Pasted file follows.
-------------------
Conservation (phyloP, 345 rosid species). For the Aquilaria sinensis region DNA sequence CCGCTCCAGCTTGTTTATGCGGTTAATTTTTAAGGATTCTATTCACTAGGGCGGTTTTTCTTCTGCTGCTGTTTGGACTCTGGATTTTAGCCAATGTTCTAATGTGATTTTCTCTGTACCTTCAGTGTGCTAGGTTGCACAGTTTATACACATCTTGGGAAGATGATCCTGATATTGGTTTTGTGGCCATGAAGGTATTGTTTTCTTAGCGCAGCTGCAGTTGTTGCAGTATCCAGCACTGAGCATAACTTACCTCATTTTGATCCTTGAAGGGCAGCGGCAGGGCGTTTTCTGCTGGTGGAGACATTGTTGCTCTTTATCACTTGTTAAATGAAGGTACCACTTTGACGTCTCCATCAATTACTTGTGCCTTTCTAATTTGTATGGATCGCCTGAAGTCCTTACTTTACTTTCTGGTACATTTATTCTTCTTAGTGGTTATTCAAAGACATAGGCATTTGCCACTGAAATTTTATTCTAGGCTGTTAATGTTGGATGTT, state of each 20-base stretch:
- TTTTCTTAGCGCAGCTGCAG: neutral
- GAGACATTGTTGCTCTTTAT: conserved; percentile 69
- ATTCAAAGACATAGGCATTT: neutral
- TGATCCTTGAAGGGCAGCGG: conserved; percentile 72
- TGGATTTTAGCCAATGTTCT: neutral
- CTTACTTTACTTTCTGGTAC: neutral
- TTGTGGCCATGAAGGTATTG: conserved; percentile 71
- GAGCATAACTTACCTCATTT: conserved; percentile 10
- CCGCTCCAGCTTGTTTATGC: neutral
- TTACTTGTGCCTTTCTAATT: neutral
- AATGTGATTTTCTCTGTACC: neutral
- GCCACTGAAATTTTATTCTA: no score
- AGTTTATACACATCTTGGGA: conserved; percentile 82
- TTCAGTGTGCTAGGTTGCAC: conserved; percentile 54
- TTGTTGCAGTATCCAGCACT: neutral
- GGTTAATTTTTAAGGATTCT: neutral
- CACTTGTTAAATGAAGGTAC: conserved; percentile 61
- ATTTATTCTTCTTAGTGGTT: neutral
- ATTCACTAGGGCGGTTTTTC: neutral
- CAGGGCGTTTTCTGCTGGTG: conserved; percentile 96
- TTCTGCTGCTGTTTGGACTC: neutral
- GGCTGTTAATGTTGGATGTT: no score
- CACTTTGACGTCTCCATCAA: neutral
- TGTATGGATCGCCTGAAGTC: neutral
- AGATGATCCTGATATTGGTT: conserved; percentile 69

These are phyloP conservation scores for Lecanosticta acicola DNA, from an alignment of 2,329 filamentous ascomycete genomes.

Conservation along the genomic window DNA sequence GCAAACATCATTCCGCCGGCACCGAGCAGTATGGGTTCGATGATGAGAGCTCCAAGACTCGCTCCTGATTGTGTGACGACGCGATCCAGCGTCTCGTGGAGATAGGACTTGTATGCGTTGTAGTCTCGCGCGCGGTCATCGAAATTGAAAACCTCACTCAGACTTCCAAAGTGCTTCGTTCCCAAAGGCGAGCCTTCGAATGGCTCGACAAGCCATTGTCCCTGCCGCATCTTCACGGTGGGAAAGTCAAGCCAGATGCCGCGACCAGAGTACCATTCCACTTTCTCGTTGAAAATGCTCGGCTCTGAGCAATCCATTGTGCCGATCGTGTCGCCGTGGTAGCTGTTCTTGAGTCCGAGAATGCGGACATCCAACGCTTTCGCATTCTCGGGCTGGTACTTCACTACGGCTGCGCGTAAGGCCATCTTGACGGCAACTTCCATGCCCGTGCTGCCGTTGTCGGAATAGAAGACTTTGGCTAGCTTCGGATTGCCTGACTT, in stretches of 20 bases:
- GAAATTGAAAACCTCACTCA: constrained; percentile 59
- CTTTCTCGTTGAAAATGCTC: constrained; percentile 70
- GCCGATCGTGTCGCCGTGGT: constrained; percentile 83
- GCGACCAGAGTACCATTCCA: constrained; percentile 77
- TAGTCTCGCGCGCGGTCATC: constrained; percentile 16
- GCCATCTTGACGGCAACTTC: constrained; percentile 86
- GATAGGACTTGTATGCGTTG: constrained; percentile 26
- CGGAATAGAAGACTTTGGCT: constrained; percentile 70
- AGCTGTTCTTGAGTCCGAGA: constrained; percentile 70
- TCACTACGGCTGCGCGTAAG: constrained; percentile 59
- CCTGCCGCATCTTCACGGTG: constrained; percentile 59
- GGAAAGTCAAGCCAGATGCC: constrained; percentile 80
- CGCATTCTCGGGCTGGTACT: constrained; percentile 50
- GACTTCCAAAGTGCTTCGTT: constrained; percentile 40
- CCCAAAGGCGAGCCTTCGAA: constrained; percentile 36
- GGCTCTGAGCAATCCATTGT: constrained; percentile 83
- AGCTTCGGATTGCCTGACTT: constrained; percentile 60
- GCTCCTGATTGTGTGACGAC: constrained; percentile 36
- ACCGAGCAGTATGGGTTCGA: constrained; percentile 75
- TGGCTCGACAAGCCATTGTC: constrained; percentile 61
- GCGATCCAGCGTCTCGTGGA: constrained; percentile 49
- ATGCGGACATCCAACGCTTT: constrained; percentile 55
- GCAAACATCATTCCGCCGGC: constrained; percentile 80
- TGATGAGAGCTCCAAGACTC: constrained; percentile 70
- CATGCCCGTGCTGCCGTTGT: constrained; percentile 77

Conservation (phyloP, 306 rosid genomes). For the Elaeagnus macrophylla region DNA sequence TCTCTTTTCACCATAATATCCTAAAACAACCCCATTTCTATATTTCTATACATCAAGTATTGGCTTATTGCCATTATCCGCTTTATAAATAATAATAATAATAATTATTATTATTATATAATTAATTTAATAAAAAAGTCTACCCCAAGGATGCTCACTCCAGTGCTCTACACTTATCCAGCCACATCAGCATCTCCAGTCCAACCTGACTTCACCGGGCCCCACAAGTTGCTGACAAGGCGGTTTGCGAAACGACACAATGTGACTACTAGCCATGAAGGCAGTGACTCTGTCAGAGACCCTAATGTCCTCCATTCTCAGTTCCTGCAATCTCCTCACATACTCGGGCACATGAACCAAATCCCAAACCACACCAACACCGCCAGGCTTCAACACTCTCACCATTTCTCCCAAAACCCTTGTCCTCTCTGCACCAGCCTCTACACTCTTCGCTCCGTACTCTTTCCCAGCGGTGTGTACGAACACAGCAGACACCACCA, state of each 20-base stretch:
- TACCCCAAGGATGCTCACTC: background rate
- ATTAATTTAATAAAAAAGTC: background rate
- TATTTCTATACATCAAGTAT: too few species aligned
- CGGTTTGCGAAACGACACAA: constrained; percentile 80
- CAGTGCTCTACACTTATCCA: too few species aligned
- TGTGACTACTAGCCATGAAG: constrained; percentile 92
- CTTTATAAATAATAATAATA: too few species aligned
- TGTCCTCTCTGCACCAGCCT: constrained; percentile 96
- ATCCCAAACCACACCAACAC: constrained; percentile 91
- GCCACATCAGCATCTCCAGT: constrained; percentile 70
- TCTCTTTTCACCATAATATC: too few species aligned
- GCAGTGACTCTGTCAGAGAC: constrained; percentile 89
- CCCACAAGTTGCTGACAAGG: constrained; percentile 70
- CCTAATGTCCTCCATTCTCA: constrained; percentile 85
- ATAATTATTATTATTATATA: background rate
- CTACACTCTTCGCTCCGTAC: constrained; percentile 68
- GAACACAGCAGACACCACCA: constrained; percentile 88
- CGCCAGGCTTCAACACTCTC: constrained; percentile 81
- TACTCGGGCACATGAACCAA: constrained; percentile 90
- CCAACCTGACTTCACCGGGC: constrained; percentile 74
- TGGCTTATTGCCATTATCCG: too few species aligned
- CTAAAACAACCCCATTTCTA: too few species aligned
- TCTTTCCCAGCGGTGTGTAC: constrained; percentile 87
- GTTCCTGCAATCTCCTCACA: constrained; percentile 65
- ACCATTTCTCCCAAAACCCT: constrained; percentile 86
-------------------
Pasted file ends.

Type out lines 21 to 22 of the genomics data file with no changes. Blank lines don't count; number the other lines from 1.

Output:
- CAGGGCGTTTTCTGCTGGTG: conserved; percentile 96
- TTCTGCTGCTGTTTGGACTC: neutral